Author: Bob Goemans
Common Names: Yellow or red lattice sponge
Range: Indo-Pacific Ocean
Natural Environment: This sponge is usually found encrusting various substrates near or in caves where water currents are fairly swift. It is a filter feeder, feeding upon plankton, bacteria, and suspended detritus.
Water Requirements: Calcium 380 to 430 ppm, alkalinity 3.5 meq/l, pH 8.1 to 8.2, specific gravity 1.024 to 1.026, and a temperature range of 74° to 83°F (23° to 28°C).
This is a non-photosynthetic, filter-feeding animal, and it requires shaded areas receiving excellent water movement. It requires at least one daily feeding of live and/or preserved commercial phytoplankton and zooplankton products, or that of animal and plant powders that produce suspended products in the water column. Even though it prefers somewhat nutrient-rich surroundings, it will not tolerate algal growth.
Generally, almost all sponges are difficult to maintain long term, and this beautiful species is no exception. It should be kept in systems designed to meet its needs, not simply as a colorful addition to a new reef tank or even that of a thriving reef system if its nutritional needs cannot be met. Their long-term survival rate in closed systems (i.e., aquariums) is highly questionable, and if its needs cannot be fulfilled, it’s better left in the wild.
Sponges are the simplest of multicellular creatures. There are over 15,000 species. Most are found in marine waters, and they vary in size, shape, and color. They posses no nervous, digestive, nor excretory systems, and most feed by filtering suspended bacteria and fine detritus. Strong water movement is vital to almost all, not only for carrying food to these sessile creatures but also to carry waste/unused matter away. In fact, a sponge the size of a baseball can filter 50 gallons of water per hour! Most do best only in low light areas and where currents are quite swift.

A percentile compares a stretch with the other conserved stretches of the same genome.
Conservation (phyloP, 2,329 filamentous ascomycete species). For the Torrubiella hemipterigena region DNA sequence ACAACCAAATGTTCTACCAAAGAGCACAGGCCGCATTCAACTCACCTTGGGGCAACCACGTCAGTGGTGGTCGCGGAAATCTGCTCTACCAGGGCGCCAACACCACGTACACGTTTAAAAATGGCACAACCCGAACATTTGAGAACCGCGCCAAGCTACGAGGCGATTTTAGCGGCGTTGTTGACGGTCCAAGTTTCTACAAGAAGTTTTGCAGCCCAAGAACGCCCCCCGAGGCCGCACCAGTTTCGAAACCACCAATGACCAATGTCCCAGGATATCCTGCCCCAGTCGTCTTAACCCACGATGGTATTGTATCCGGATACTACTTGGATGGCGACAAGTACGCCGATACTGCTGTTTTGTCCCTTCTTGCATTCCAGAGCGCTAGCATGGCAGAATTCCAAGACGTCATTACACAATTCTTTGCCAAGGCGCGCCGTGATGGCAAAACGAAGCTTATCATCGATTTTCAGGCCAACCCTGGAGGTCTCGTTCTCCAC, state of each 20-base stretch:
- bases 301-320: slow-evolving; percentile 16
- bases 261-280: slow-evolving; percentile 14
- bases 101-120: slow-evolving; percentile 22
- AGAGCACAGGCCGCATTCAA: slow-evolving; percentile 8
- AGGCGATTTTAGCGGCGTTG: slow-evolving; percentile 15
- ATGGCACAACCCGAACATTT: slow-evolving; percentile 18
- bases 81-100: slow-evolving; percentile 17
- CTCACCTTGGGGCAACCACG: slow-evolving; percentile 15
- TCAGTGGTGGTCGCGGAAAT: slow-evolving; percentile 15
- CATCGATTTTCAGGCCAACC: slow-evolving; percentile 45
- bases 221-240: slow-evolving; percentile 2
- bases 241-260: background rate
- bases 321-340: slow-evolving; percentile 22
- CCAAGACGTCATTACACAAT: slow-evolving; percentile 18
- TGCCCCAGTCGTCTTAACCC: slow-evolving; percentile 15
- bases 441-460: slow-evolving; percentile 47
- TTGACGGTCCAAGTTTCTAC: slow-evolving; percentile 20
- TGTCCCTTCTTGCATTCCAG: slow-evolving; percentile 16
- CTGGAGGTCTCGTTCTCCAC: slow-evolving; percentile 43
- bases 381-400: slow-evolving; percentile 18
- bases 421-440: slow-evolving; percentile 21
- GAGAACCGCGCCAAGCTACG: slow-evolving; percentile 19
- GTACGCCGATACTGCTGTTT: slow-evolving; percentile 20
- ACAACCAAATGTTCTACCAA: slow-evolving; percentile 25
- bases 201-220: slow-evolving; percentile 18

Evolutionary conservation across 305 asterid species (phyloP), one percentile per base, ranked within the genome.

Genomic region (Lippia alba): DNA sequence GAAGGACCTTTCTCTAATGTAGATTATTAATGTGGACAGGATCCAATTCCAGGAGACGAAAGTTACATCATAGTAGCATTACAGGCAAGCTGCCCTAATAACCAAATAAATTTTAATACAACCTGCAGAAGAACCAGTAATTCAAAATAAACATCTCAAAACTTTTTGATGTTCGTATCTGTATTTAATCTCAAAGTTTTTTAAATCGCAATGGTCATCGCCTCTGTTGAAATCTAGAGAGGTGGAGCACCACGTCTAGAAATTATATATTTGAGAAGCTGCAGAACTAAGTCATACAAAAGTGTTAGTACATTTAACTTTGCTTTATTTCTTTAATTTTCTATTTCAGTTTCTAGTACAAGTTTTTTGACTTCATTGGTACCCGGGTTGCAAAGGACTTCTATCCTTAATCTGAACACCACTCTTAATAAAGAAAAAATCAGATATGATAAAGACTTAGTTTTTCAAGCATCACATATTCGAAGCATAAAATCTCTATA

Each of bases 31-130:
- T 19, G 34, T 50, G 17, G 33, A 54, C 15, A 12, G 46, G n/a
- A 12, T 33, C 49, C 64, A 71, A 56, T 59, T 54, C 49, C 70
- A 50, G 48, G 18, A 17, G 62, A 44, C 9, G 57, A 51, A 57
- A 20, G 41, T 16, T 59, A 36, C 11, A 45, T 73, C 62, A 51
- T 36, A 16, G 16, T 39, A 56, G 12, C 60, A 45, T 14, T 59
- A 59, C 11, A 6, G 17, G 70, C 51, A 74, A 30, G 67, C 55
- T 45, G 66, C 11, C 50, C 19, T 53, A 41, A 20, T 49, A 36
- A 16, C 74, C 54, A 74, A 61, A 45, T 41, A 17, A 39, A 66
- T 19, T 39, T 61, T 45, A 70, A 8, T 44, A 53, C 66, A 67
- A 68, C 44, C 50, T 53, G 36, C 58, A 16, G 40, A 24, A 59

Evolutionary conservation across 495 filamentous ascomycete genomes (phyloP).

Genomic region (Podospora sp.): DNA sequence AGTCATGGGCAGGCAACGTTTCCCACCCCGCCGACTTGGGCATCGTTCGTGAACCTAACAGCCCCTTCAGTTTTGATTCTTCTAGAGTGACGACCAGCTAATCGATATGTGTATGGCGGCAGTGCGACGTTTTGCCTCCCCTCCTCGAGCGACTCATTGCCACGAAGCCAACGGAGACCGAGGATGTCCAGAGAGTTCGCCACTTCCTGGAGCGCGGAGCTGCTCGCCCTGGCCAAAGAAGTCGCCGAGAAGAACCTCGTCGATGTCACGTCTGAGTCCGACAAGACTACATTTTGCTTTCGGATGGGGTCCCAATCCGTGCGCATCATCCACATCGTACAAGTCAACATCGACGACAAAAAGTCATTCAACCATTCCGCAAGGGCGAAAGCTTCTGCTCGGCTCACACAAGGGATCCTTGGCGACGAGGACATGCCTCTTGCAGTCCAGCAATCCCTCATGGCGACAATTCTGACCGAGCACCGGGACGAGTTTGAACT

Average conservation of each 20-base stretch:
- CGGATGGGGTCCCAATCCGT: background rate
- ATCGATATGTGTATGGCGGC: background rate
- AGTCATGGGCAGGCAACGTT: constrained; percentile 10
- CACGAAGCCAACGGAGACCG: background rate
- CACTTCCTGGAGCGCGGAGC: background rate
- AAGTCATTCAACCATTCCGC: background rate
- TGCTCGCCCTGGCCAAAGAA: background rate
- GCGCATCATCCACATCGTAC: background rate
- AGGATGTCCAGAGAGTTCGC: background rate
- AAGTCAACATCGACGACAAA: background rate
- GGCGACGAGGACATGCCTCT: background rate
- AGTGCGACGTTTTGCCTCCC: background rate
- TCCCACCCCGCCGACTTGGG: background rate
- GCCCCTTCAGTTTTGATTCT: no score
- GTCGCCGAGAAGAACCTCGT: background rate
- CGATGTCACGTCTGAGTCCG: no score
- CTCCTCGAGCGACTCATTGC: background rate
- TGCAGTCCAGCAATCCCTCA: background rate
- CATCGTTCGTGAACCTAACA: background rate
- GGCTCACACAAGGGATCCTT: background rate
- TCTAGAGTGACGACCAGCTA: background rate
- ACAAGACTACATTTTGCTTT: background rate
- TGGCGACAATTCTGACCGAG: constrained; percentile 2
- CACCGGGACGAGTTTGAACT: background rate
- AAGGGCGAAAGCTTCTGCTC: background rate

Each sponge has both female and male reproduction capabilities. Cutting a piece from the healthy tissue and simply relocating it to another suitable area can form a new colony. Bear in mind, the new specimen should not be exposed to air during this procedure, as that may kill it. When purchasing new specimens, they should be bagged under water, never lifted out of the water. Nor should any air or oxygen be added to the bag, as it may become trapped in the animal's tissue while be transported and lead to its early demise. They are not too sensitive to temperature changes, yet sudden changes in salinity may have drastic effects.
New colorful specimens should not contain any gray or white tissue, which is generally a sign of dying or dead tissue. However, it is possible to cut that section out—again, of course, under water. Sponges should be placed in shaded areas where water movement is very good and detritus or algae do not accumulate on their surface.